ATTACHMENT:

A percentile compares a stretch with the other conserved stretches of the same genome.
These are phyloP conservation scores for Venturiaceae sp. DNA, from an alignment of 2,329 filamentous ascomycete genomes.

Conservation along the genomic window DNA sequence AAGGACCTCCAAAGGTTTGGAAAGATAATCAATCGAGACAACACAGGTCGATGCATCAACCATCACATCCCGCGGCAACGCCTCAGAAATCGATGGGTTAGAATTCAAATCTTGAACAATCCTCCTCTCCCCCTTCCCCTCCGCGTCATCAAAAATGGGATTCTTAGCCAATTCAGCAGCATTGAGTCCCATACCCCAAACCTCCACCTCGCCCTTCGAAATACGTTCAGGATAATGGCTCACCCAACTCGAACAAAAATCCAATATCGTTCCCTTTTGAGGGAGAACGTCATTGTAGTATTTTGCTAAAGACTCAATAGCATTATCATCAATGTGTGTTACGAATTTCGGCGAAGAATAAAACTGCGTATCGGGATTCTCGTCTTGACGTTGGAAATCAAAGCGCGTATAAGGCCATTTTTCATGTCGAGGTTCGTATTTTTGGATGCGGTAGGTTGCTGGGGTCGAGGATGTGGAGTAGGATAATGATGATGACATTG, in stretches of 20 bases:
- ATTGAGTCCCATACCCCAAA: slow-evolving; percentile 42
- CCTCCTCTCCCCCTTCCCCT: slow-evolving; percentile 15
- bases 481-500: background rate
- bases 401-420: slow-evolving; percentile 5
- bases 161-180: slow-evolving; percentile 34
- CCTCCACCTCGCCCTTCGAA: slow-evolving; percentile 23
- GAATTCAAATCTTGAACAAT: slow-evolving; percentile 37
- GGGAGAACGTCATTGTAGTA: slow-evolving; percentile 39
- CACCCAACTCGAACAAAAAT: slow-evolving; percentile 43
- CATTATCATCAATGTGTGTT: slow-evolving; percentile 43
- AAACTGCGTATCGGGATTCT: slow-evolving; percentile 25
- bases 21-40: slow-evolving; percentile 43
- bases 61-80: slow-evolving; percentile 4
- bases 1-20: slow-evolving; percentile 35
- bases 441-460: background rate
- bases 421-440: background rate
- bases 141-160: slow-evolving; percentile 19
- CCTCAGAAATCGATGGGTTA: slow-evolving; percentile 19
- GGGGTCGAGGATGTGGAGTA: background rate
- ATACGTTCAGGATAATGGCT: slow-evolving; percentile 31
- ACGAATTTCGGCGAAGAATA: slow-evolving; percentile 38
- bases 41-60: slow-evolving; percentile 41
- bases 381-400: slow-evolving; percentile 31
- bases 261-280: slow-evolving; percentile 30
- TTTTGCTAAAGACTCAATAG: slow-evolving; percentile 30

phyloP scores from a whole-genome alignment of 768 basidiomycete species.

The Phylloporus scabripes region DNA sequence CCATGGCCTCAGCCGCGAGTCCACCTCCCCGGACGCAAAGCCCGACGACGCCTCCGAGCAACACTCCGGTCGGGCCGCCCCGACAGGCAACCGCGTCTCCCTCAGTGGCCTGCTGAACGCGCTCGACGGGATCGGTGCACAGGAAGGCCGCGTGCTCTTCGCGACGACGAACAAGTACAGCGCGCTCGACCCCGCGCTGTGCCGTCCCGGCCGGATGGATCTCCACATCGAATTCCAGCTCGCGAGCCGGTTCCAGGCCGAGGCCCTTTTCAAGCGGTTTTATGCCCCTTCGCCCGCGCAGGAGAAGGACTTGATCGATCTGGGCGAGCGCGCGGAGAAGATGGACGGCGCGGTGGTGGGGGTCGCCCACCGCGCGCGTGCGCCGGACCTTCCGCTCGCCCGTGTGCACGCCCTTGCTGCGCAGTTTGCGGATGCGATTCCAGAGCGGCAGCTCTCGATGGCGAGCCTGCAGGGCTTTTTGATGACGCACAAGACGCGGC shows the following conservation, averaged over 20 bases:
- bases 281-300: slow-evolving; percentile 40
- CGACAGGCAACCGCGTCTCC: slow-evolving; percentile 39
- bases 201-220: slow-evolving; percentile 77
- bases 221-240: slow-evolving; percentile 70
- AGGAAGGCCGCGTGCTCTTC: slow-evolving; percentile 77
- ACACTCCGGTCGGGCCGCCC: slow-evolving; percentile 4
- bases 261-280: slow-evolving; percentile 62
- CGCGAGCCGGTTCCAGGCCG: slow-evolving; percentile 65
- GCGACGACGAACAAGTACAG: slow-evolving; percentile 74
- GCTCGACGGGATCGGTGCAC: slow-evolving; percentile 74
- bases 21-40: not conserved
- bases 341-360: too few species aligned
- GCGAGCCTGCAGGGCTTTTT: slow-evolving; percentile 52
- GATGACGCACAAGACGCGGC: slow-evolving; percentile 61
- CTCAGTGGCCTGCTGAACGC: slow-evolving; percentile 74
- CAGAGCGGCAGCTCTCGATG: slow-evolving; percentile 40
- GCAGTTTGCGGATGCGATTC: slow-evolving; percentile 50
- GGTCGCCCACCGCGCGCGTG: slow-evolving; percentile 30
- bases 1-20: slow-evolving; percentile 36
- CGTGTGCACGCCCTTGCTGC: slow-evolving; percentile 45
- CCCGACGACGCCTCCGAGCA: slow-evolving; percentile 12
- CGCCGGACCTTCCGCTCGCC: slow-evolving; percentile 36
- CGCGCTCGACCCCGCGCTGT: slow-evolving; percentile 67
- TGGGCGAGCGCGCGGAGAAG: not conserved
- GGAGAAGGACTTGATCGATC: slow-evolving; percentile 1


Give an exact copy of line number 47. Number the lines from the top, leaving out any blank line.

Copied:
- GCAGTTTGCGGATGCGATTC: slow-evolving; percentile 50